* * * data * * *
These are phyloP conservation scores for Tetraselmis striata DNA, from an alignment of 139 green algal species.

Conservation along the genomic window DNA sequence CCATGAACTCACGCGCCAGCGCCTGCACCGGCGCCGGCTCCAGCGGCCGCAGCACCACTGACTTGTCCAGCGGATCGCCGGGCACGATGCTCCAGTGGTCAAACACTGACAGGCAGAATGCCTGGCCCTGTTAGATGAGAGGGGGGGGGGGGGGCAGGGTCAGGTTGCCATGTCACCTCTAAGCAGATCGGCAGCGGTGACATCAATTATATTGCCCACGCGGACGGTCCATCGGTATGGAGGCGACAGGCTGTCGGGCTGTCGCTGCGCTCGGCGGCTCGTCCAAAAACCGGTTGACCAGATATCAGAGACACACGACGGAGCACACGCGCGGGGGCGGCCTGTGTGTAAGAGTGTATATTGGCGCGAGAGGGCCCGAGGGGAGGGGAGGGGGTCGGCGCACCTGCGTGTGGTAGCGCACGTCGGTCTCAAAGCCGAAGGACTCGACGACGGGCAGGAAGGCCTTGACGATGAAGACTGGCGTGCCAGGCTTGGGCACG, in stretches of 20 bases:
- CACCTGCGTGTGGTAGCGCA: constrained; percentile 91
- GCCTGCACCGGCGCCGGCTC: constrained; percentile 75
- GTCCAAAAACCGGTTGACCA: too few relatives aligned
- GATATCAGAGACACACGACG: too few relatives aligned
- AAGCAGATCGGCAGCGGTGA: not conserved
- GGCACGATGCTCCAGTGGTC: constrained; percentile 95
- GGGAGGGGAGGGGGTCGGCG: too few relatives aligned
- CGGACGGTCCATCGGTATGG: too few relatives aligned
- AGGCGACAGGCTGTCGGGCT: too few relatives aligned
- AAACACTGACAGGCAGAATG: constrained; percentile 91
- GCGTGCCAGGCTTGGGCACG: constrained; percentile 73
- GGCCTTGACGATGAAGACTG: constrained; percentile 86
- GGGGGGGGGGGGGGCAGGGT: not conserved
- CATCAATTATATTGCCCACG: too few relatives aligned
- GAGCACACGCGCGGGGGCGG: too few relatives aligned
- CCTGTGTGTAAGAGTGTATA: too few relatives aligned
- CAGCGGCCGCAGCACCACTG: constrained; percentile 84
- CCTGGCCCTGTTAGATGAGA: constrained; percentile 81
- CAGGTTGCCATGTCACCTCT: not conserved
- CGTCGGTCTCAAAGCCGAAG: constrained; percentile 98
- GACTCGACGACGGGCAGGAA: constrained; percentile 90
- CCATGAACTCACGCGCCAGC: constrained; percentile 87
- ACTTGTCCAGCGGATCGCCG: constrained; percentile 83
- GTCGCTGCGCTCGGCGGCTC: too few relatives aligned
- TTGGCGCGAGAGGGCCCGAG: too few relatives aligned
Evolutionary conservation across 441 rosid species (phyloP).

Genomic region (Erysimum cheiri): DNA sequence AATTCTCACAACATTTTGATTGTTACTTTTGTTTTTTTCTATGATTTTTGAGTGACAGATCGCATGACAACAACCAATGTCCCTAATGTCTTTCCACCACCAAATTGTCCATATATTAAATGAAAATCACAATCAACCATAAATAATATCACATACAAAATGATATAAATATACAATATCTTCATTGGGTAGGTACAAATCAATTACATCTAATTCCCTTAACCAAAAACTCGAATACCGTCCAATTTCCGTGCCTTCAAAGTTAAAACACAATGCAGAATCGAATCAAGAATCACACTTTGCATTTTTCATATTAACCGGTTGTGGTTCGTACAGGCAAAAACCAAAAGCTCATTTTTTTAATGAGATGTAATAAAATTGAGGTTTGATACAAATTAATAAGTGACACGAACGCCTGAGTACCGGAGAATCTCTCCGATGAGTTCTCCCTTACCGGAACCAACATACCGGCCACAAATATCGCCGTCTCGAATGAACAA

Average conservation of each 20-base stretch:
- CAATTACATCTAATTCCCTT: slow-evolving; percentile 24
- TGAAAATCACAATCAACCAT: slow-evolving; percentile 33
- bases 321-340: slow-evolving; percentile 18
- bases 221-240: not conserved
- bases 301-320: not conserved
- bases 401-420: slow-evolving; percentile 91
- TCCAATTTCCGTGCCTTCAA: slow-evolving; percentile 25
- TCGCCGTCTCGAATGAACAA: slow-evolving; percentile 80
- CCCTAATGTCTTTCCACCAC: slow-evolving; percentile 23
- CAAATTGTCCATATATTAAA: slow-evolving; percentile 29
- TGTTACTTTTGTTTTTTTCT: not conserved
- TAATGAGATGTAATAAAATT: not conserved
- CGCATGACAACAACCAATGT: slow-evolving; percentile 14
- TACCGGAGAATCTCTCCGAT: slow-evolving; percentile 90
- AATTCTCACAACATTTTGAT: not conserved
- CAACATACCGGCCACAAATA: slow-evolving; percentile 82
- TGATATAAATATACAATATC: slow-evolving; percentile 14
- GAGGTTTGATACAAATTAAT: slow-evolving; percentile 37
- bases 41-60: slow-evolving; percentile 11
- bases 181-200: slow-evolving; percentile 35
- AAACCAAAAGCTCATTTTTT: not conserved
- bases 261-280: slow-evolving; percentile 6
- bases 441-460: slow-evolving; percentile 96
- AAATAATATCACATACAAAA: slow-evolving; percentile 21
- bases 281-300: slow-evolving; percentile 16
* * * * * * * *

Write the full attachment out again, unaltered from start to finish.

These are phyloP conservation scores for Tetraselmis striata DNA, from an alignment of 139 green algal species.

Conservation along the genomic window DNA sequence CCATGAACTCACGCGCCAGCGCCTGCACCGGCGCCGGCTCCAGCGGCCGCAGCACCACTGACTTGTCCAGCGGATCGCCGGGCACGATGCTCCAGTGGTCAAACACTGACAGGCAGAATGCCTGGCCCTGTTAGATGAGAGGGGGGGGGGGGGGCAGGGTCAGGTTGCCATGTCACCTCTAAGCAGATCGGCAGCGGTGACATCAATTATATTGCCCACGCGGACGGTCCATCGGTATGGAGGCGACAGGCTGTCGGGCTGTCGCTGCGCTCGGCGGCTCGTCCAAAAACCGGTTGACCAGATATCAGAGACACACGACGGAGCACACGCGCGGGGGCGGCCTGTGTGTAAGAGTGTATATTGGCGCGAGAGGGCCCGAGGGGAGGGGAGGGGGTCGGCGCACCTGCGTGTGGTAGCGCACGTCGGTCTCAAAGCCGAAGGACTCGACGACGGGCAGGAAGGCCTTGACGATGAAGACTGGCGTGCCAGGCTTGGGCACG, in stretches of 20 bases:
- CACCTGCGTGTGGTAGCGCA: constrained; percentile 91
- GCCTGCACCGGCGCCGGCTC: constrained; percentile 75
- GTCCAAAAACCGGTTGACCA: too few relatives aligned
- GATATCAGAGACACACGACG: too few relatives aligned
- AAGCAGATCGGCAGCGGTGA: not conserved
- GGCACGATGCTCCAGTGGTC: constrained; percentile 95
- GGGAGGGGAGGGGGTCGGCG: too few relatives aligned
- CGGACGGTCCATCGGTATGG: too few relatives aligned
- AGGCGACAGGCTGTCGGGCT: too few relatives aligned
- AAACACTGACAGGCAGAATG: constrained; percentile 91
- GCGTGCCAGGCTTGGGCACG: constrained; percentile 73
- GGCCTTGACGATGAAGACTG: constrained; percentile 86
- GGGGGGGGGGGGGGCAGGGT: not conserved
- CATCAATTATATTGCCCACG: too few relatives aligned
- GAGCACACGCGCGGGGGCGG: too few relatives aligned
- CCTGTGTGTAAGAGTGTATA: too few relatives aligned
- CAGCGGCCGCAGCACCACTG: constrained; percentile 84
- CCTGGCCCTGTTAGATGAGA: constrained; percentile 81
- CAGGTTGCCATGTCACCTCT: not conserved
- CGTCGGTCTCAAAGCCGAAG: constrained; percentile 98
- GACTCGACGACGGGCAGGAA: constrained; percentile 90
- CCATGAACTCACGCGCCAGC: constrained; percentile 87
- ACTTGTCCAGCGGATCGCCG: constrained; percentile 83
- GTCGCTGCGCTCGGCGGCTC: too few relatives aligned
- TTGGCGCGAGAGGGCCCGAG: too few relatives aligned
Evolutionary conservation across 441 rosid species (phyloP).

Genomic region (Erysimum cheiri): DNA sequence AATTCTCACAACATTTTGATTGTTACTTTTGTTTTTTTCTATGATTTTTGAGTGACAGATCGCATGACAACAACCAATGTCCCTAATGTCTTTCCACCACCAAATTGTCCATATATTAAATGAAAATCACAATCAACCATAAATAATATCACATACAAAATGATATAAATATACAATATCTTCATTGGGTAGGTACAAATCAATTACATCTAATTCCCTTAACCAAAAACTCGAATACCGTCCAATTTCCGTGCCTTCAAAGTTAAAACACAATGCAGAATCGAATCAAGAATCACACTTTGCATTTTTCATATTAACCGGTTGTGGTTCGTACAGGCAAAAACCAAAAGCTCATTTTTTTAATGAGATGTAATAAAATTGAGGTTTGATACAAATTAATAAGTGACACGAACGCCTGAGTACCGGAGAATCTCTCCGATGAGTTCTCCCTTACCGGAACCAACATACCGGCCACAAATATCGCCGTCTCGAATGAACAA

Average conservation of each 20-base stretch:
- CAATTACATCTAATTCCCTT: slow-evolving; percentile 24
- TGAAAATCACAATCAACCAT: slow-evolving; percentile 33
- bases 321-340: slow-evolving; percentile 18
- bases 221-240: not conserved
- bases 301-320: not conserved
- bases 401-420: slow-evolving; percentile 91
- TCCAATTTCCGTGCCTTCAA: slow-evolving; percentile 25
- TCGCCGTCTCGAATGAACAA: slow-evolving; percentile 80
- CCCTAATGTCTTTCCACCAC: slow-evolving; percentile 23
- CAAATTGTCCATATATTAAA: slow-evolving; percentile 29
- TGTTACTTTTGTTTTTTTCT: not conserved
- TAATGAGATGTAATAAAATT: not conserved
- CGCATGACAACAACCAATGT: slow-evolving; percentile 14
- TACCGGAGAATCTCTCCGAT: slow-evolving; percentile 90
- AATTCTCACAACATTTTGAT: not conserved
- CAACATACCGGCCACAAATA: slow-evolving; percentile 82
- TGATATAAATATACAATATC: slow-evolving; percentile 14
- GAGGTTTGATACAAATTAAT: slow-evolving; percentile 37
- bases 41-60: slow-evolving; percentile 11
- bases 181-200: slow-evolving; percentile 35
- AAACCAAAAGCTCATTTTTT: not conserved
- bases 261-280: slow-evolving; percentile 6
- bases 441-460: slow-evolving; percentile 96
- AAATAATATCACATACAAAA: slow-evolving; percentile 21
- bases 281-300: slow-evolving; percentile 16